When speaking about the secrets of Torah, Rabbi Kook is not suggesting that everyone learn the Kaballistic formulas found in layman’s books on Kaballah. He is not talking about learning the mystical meanings of the sefirot, the divine emanations, nor about yichudim, and the like. While all of these matters are required learning for those special Torah scholars who have reached states of extraordinary purity, we normal people are to focus on how these formulas appear in the world, in the life of the individual, and in the life of the nation of Israel as it rises out of exile to Redemption. In effect, Rabbi Kook’s writings illuminate the deeper understandings of the Torah as they are manifesting themselves today, without employing the technical language of the Kaballah, with all of its metaphors and abstractions.

JOE THE STOCKBROKER

We have mentioned that a person who desires to learn Torah without the willingness to abandon a life of sin will not benefit by the Torah’s healing power. In the light of Rabbi Kook’s teachings, let’s follow a young stockbroker, Joe, to a class in Jewish mysticism, and see what is taking place in his soul.

First of all, though Joe might have been a top student at Princeton, his intellectual faculty has been distorted by sin. He may be a whiz in math, but his moral intelligence is dull. Because of the essential unity of existence, his spiritual darkness also darkens the light of the mind. On the most basic level, he does not know the difference between right and wrong. Sure, he knows that murder is evil, but other sins, including serious transgressions like stealing and adultery, do not seem so bad. In many instances, moral wrongdoings do not seem like sins at all (Orot HaT’shuva 10:5).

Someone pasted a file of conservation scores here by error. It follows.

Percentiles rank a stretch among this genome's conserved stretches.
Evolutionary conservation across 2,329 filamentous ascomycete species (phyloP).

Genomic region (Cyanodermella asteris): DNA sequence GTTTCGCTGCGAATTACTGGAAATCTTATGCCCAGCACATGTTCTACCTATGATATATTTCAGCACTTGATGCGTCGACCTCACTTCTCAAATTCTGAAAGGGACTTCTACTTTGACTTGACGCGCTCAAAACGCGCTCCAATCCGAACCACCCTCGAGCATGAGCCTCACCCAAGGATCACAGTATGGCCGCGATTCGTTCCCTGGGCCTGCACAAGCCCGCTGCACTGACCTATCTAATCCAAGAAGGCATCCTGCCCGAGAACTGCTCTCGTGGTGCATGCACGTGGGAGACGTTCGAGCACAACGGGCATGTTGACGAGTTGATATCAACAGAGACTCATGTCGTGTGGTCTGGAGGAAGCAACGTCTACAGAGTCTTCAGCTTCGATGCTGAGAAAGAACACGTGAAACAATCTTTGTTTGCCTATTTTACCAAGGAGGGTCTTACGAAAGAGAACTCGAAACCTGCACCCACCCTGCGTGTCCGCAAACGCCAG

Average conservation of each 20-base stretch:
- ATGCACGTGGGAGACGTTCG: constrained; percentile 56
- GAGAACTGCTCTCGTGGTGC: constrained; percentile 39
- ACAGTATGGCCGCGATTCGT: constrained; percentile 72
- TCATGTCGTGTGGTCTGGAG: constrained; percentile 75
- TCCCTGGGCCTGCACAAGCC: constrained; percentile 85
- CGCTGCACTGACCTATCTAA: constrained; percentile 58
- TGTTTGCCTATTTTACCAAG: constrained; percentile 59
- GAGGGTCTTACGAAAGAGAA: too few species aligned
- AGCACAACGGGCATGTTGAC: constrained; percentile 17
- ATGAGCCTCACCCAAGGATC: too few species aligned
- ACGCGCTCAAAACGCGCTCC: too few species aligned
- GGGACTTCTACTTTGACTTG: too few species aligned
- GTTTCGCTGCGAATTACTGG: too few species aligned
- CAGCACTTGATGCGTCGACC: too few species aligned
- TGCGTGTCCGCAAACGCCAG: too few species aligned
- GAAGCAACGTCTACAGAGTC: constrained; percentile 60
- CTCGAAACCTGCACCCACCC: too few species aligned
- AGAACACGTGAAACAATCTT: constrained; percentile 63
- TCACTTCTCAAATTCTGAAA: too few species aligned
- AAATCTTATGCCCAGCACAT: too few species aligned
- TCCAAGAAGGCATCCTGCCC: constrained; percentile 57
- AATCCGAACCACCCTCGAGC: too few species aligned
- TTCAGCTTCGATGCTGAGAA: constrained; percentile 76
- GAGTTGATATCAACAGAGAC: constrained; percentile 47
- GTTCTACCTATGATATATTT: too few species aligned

Rabbi Kook explains that the dulling of Joe’s intelligence is due, not only to his own sins, but to the polluted and errant values of the society to which he belongs. These distorted mores are caused by the general sins of the community. Though the word of G-d is always present, in Torah, in religion, in tradition, and in the exquisite orderings of heaven and earth, the immoral norms of society act as a barrier, blocking the Heavenly light. Because Joe has become detached from Divine ideals as a result of his sins and the sins of society, he has become prey to the darker forces of life and to his weaker self. He lacks the moral fortitude to hold himself back from sin. It is only through the purification of t’shuva that his will for goodness can be strengthened and his clarity of thought restored.

When Joe attends a class in Torah and confronts its sparkling light, if he is a true seeker who truly desires a higher enlightenment, he will sense his inner darkness and reach out for the deliverance that only t’shuva can bring. Though there be wrongdoings which he cannot address at the moment, whether through spiritual weakness or practical impediments, the Torah that he continues to learn will bring clarity to his thinking and fortify his will, providing him with the moral resolve which he lacks.